As I might have already mentioned before, one of my favourite things about Morocco as we went around for 14 days, was how different all the cities we visited were. I’m not just talking about how different the landscapes were, even though of course they were as well, some being larger coastal towns, some larger cities inland, some located up in the mountains or in the desert etc. The vibes and atmospheres of the cities also changed, if not more then at least just as much, as the sceneries.
Essaouira, which we sadly only managed to make time for a day trip to, is a coastal town south in Morocco, about a 3,5 hours bus drive from Marrakech, or 3 hours from Agadir. Shortly after we’d arrived the city, I could already sense that the vibe of the people in this city was way different from the more hectic vibes of Marrakech, which we came from. People seemed more relaxed, maybe even more friendly, but not in a “I will smile to you now, so that you might buy something of me in two minutes” kind of way. I instantly enjoyed Essaouira.
Both the architecture in, and the medina of Essaouira, are listed on the UNESCO World Heritage-list, and Essaouira is an old city, dated as far back as the year 100 before Christ. Essaouira, also called “The windy city of Africa”, was popular amongst pop stars and hippies in the 1960’s and ‘70’s due to it’s relaxed vibe, and even though I only visited in 2018, the vibe definitely attracted me as well. Essaouira is still to this date very popular amongst surfers, but because we visited Essaouira in November, aka winter, we did not hit the beach.
The Essaouira fishing port was our first stop, and boy did we get lucky. We arrived at the fishing port just after numerous fishing boats had come in from sea, and the port was flocked with seagulls, fishermen and curious tourists. So many perfect motives for two photography geeks! “Well, if neither of us gets pooped on by these seagulls it’s a miracle”, Thomas laughed as we entered, cameras click-click-clicking, and the both of us dancing around to avoid said poop.
Even though it’s Chefchaouen that really is “the blue pearl” of Morocco, Essaouira definitely has a lot of blue as well. Flower pots, small boats, window frames, all lovely painted in shades of blue. The fishing port is definitely a must see!
Even the busy fishermen seemed more relaxed than most of the inhabitants in the other Moroccan cities we’d visited, a smile to a fisherman, and pointing at his fishes while pretending to take a photo of it (while keeping my camera down, I’d learned how stressed a lot of Moroccans seemed to be at having a camera near themselves) earned me a huge smile and access to the fishes.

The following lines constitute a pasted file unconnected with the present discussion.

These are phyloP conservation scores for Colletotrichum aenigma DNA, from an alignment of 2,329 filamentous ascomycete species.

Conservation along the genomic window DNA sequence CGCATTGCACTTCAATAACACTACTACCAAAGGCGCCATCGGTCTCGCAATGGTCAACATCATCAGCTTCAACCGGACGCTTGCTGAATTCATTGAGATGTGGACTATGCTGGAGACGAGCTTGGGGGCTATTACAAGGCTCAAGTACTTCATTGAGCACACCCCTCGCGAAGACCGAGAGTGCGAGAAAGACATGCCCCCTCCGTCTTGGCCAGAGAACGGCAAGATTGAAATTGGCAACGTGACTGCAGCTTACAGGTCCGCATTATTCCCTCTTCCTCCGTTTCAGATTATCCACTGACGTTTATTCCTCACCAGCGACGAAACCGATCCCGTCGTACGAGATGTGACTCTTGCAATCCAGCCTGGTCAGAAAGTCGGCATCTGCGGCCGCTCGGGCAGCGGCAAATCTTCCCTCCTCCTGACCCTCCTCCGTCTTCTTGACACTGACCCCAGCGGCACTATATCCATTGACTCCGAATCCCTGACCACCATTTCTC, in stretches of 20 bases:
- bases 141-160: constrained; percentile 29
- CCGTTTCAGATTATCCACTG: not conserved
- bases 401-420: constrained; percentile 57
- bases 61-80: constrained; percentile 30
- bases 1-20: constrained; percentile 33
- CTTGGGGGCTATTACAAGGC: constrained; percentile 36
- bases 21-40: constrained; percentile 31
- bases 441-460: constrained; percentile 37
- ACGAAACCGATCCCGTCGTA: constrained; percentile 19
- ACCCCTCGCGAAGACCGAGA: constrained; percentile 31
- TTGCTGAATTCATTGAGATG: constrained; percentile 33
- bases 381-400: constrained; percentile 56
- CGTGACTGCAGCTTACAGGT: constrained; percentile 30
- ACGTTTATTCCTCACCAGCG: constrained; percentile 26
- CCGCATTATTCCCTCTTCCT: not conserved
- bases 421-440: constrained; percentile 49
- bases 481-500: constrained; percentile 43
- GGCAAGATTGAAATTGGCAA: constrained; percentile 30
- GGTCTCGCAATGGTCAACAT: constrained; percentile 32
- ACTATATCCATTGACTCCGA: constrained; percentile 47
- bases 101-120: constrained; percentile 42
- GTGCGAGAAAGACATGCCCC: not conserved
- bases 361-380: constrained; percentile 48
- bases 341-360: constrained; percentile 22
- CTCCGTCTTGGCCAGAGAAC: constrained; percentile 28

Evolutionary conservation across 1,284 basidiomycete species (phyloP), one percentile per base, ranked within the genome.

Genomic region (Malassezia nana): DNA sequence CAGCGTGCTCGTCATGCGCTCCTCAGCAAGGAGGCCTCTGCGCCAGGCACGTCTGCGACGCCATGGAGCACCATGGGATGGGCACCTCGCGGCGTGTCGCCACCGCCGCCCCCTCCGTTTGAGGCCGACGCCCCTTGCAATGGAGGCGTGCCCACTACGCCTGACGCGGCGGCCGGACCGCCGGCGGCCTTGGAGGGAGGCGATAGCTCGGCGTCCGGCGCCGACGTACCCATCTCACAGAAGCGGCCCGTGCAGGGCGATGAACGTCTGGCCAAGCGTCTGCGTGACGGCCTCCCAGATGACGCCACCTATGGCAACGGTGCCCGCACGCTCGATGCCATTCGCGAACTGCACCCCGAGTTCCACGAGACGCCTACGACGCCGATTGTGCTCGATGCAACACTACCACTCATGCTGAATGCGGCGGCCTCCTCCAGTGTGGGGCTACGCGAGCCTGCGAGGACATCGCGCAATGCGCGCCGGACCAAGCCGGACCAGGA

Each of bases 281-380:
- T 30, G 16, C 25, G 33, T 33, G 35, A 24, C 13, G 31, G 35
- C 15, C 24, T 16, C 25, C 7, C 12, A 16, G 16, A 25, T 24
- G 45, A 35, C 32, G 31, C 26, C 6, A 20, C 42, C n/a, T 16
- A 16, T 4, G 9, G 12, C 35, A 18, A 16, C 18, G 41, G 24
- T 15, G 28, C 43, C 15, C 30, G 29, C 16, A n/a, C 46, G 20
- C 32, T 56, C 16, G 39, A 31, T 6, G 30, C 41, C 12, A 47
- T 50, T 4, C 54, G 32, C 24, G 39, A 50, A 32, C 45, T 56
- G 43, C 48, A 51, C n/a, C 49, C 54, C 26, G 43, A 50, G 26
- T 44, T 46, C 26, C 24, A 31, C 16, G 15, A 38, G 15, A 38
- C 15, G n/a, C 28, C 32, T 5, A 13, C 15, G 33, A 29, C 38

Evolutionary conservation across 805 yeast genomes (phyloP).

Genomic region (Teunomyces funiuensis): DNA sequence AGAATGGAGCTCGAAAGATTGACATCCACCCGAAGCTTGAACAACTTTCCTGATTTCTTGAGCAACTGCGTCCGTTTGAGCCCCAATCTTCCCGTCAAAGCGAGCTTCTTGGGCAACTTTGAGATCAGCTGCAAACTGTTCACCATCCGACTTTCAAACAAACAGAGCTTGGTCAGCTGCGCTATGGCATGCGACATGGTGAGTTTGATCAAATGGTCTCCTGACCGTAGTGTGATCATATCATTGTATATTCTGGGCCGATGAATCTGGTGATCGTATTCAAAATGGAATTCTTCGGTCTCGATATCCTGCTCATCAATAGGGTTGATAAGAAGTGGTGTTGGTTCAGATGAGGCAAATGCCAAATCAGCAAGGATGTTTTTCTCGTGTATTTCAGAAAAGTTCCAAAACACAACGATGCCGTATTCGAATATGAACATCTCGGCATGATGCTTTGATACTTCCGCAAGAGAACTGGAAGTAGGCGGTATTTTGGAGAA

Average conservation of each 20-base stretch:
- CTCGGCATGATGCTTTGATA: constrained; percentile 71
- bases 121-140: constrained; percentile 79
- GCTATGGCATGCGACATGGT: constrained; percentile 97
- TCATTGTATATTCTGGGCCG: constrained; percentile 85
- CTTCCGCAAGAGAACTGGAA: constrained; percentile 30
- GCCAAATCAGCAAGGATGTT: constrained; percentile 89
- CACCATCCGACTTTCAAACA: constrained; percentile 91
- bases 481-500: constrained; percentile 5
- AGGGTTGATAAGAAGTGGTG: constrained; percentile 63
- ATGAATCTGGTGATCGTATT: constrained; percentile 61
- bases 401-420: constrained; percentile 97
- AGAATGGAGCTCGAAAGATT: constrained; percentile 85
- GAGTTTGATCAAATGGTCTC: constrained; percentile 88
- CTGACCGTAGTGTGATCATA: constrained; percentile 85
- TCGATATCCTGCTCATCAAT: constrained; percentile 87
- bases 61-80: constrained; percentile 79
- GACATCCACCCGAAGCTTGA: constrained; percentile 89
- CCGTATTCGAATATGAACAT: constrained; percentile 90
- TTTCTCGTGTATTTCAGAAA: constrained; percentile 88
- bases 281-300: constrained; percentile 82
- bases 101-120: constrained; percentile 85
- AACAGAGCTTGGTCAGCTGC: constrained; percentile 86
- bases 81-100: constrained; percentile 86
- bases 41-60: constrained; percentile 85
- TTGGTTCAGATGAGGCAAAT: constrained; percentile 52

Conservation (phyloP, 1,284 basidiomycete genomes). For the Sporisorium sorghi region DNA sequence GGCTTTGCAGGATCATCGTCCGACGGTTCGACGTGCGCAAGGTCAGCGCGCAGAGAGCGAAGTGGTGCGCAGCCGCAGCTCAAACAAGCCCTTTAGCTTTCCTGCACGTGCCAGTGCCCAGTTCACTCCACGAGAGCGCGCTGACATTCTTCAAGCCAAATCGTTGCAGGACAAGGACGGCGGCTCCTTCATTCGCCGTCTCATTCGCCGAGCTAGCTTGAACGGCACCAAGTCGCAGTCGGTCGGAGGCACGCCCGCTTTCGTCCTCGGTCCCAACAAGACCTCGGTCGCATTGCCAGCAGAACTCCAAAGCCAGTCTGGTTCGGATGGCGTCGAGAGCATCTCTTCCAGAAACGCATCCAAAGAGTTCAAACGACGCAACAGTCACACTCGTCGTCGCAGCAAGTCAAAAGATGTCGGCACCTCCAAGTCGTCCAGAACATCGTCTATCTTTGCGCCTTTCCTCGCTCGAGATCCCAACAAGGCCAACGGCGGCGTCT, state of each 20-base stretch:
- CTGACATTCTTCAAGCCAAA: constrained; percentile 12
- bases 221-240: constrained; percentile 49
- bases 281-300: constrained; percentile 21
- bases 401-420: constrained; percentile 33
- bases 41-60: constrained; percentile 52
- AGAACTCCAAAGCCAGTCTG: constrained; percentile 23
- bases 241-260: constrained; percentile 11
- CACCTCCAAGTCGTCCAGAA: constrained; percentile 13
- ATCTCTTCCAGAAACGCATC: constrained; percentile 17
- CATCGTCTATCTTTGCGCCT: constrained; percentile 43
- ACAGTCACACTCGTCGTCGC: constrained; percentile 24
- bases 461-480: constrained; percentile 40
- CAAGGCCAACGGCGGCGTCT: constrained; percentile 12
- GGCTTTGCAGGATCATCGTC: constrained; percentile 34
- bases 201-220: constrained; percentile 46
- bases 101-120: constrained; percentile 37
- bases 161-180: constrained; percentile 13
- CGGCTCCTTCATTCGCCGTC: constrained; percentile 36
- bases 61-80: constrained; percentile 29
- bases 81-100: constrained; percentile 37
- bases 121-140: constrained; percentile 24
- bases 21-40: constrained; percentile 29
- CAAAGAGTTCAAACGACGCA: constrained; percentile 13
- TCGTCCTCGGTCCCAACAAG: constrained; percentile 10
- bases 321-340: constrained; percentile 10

As we tumbled out just outside the most busy part of the fishing port, happily realising we had indeed managed to not get any poop on us at all, I noticed a man. Or, to be honest, I smelled something cooking, and turned my head, and then saw a man. He was standing next to a grill, BBQ-ing fresh lobsters. Much to my amusement, again my question of taking a picture granted me a smile also here, and when I asked if I could take one of him as well, he willingly posed for me.
The medina of Essaouira also felt more relaxed than in the others cities we’d been to. We also had the time to check out a few galleries, and some smaller shops where craftsmen willingly showed what they had up for sale, and offered freshly brewed Moroccan mint tea. Again I noticed how much more relaxed the people in Essaouira seemed than in Marrakesh, a friendly smile while shaking my head and saying no thank you to offers of buying carpets, jewellery or paintings resulted in nothing more than a smile, and a few “have a lovely day“.
Between walking at the fish port, and getting lost in the medina, we of course made sure to get enough coffee, ice cream and food. And Essaouira had it all! We tried everything from an actual decent ice coffee (actually pretty hard to come by in the tea loving country which Morocco is), freshly pressed juice next to the sea, lunch from a local kebab shop with a really friendly owner and ice cream on the square in front of the port. Oh, and a cone of grilled chickpeas, warm and fresh, gently sprinkled with spices and handed out in a newspaper. Yum!
Just as the rain came in over Essaouira, breaking up the peaceful vibe with people hurrying to save the goods from their shops which was spread out over the pavement in the medina, our bus to Agadir was scheduled. And while I leaned back in the seat, Thomas, a random man and myself being the only one on board of the bus, I saw Essaouira disappear behind us, as the rain poured down. Next time I visit Morocco Essaouira will definitely be more than a short day trip, that’s for sure!
Essaouira daytrip details
Transport method: CTM bus
Location before: Marrakech, 3,5 hours
Location after: Agadir, 3 hours
- Bus Marrakech 80 MAD (71 NOK/8,3 USD)
- Bus Agadir 70 MAD (62,65 NOK/7,3 USD)